- The Reserve Bank of India (RBI) has opposed the move to have an independent Payments Regulatory Board (PRB) as envisaged by the draft proposal for amendments to the Payment & Settlement Systems Act, 2007.
- About the Payments Regulatory Board (PRB) :
- The Union Government in Budget 2017-18 has proposed creation of a six-member Payments Regulatory Board in the Reserve Bank of India (RBI) as part of bringing structural reforms in the payment ecosystem.
- Ratan Watal committee for digital payments: It has recommended for an independent and separate entity from RBI to regulate payments and settlements system to give boost to digital payments.
- It has suggested that RBI’s regulation must be kept only for SIPS (systemically important payment system).
- Moreover the draft report of the Inter-Ministerial Committee called for an independent payments regulator, with the chairperson to be appointed by the government in consultation with RBI which arose differences between RBI and Finance Ministry.
- The RBI also opposed the panel’s recommendation to resolve payments cases through the Securities Appellate Tribunal.
- RBI’s stand:
- According to the global practice, both the SIPS and retail payment systems are under the central bank for a variety of reasons.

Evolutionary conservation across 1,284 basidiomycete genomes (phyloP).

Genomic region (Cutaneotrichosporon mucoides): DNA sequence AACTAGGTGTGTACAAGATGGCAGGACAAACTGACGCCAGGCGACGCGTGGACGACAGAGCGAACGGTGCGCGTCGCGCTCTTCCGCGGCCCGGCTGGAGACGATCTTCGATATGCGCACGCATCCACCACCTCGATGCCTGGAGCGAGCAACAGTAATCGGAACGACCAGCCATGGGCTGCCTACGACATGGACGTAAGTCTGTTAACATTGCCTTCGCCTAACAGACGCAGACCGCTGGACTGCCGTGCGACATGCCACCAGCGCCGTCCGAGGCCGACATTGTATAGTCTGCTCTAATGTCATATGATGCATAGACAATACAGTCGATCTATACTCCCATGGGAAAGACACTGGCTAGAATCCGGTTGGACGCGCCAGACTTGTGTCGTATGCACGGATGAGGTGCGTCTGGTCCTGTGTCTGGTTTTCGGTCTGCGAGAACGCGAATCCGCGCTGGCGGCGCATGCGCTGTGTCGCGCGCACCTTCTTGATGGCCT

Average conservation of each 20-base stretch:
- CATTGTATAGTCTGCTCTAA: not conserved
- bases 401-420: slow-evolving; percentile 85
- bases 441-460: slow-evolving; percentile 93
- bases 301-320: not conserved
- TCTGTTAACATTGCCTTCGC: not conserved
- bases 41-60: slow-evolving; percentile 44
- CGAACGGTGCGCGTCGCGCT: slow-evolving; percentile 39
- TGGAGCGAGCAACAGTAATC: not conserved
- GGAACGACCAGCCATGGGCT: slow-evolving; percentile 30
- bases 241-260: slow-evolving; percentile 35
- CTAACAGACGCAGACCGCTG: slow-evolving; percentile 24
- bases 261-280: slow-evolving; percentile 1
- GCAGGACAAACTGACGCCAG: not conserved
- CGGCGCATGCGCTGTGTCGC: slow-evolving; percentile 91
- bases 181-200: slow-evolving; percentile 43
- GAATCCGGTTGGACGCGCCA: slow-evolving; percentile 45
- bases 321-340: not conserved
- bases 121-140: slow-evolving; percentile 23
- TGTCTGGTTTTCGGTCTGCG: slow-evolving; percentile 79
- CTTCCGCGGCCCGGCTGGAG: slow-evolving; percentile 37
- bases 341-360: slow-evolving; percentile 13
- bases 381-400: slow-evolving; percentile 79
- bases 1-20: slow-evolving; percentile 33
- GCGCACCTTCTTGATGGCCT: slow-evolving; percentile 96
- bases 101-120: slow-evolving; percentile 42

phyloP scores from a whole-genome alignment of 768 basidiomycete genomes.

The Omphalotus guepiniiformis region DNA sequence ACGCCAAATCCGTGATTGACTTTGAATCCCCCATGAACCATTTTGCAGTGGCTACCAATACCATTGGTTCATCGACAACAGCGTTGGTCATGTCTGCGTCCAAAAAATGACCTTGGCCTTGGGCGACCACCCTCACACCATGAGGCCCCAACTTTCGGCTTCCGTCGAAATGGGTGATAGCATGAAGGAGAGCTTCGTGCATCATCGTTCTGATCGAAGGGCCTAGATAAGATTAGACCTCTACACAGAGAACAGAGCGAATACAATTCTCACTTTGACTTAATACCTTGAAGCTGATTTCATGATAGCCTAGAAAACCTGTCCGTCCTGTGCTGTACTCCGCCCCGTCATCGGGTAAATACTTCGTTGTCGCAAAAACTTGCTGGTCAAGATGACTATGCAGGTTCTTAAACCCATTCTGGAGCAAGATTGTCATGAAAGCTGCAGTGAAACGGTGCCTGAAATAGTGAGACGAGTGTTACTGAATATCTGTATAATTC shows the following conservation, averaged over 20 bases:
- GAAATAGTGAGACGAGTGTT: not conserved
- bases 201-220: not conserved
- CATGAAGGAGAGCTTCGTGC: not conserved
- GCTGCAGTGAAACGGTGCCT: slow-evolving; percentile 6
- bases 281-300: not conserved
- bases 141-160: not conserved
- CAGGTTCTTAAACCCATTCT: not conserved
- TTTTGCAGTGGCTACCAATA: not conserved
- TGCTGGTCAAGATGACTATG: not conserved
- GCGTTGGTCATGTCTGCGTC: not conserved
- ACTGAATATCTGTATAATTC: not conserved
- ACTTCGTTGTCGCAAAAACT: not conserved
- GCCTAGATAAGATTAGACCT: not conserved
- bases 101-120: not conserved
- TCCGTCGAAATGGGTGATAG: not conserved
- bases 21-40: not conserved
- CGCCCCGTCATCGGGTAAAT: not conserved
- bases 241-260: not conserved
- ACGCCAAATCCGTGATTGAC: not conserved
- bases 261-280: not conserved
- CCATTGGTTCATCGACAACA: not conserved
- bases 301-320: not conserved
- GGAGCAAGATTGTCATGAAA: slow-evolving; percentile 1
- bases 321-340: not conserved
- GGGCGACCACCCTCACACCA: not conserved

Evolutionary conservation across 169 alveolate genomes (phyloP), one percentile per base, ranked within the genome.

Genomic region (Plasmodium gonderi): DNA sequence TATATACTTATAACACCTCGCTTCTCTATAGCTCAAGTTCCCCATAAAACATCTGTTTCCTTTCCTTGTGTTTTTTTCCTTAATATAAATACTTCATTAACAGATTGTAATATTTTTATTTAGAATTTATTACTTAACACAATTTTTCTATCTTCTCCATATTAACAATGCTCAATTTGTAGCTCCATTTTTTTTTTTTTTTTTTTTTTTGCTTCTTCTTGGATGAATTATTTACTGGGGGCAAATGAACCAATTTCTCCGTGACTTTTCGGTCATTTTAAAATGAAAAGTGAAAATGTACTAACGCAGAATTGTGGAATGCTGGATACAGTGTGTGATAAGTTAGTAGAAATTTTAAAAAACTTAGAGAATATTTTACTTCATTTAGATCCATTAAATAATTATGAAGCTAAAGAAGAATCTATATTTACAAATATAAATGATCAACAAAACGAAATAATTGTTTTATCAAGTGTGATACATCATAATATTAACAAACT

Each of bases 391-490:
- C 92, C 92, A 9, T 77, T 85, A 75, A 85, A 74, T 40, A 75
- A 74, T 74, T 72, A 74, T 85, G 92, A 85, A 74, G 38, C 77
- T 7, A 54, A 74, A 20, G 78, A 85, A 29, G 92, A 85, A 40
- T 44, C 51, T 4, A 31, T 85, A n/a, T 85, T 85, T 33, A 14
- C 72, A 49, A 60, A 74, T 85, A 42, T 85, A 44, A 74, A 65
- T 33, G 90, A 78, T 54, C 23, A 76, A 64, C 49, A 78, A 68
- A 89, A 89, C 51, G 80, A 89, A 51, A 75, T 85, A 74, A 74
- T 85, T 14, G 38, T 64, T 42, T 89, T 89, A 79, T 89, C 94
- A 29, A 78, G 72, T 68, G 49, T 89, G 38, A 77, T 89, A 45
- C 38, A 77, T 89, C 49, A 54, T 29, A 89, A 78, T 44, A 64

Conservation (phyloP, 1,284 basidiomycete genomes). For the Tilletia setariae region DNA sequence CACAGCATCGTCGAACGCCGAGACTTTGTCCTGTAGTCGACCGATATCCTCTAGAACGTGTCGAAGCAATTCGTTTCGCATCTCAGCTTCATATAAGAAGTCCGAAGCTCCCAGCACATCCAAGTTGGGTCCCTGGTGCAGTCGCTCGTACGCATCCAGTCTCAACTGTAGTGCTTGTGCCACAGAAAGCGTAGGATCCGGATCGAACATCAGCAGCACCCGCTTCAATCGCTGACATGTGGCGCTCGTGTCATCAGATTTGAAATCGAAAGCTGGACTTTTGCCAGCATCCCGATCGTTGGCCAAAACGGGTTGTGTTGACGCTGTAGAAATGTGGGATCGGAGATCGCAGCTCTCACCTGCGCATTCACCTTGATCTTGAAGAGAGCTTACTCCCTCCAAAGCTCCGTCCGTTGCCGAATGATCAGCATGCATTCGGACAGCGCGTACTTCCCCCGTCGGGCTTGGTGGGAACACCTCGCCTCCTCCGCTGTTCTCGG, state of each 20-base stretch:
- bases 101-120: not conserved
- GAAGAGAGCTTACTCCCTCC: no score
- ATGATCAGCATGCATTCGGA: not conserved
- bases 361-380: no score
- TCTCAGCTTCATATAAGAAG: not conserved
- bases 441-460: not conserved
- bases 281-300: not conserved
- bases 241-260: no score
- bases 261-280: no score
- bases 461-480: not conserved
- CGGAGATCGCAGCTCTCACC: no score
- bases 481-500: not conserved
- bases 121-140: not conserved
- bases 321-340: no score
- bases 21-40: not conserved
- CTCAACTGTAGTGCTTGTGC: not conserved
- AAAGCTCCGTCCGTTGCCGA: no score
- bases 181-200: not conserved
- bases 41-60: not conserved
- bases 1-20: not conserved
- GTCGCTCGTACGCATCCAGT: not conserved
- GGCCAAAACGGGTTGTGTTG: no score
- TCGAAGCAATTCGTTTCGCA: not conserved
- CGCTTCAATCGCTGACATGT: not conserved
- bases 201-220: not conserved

- For example issues of inter-connectivity between the systems and the role of the central bank as the lender of last resort (LOLR).
- RBI has mooted a monetary-policy-committee-style structure for the PRB, where outcomes are decided independently, but implementation remains with the banking regulator i.e. RBI
- The central bank also argued that payments systems are a subset of currency and predominantly controlled by banks in India.
- Since both currency and banks fall under the purview of the RBI, it argued that control of payments systems should lie with the central bank itself.
- The central bank said that objectives for the PRB should not be mandated by law, as it will lack flexibility.
- Way Forward:
- There is the real risk that a brand new regulator may be unable to match the expertise of the RBI in carrying out necessary regulatory duties.
- The RBI’s demand for the centralisation of regulatory powers also brings with it the need for exercising a greater degree of responsibility and avoid regulatory errors in the rapidly growing payments industry.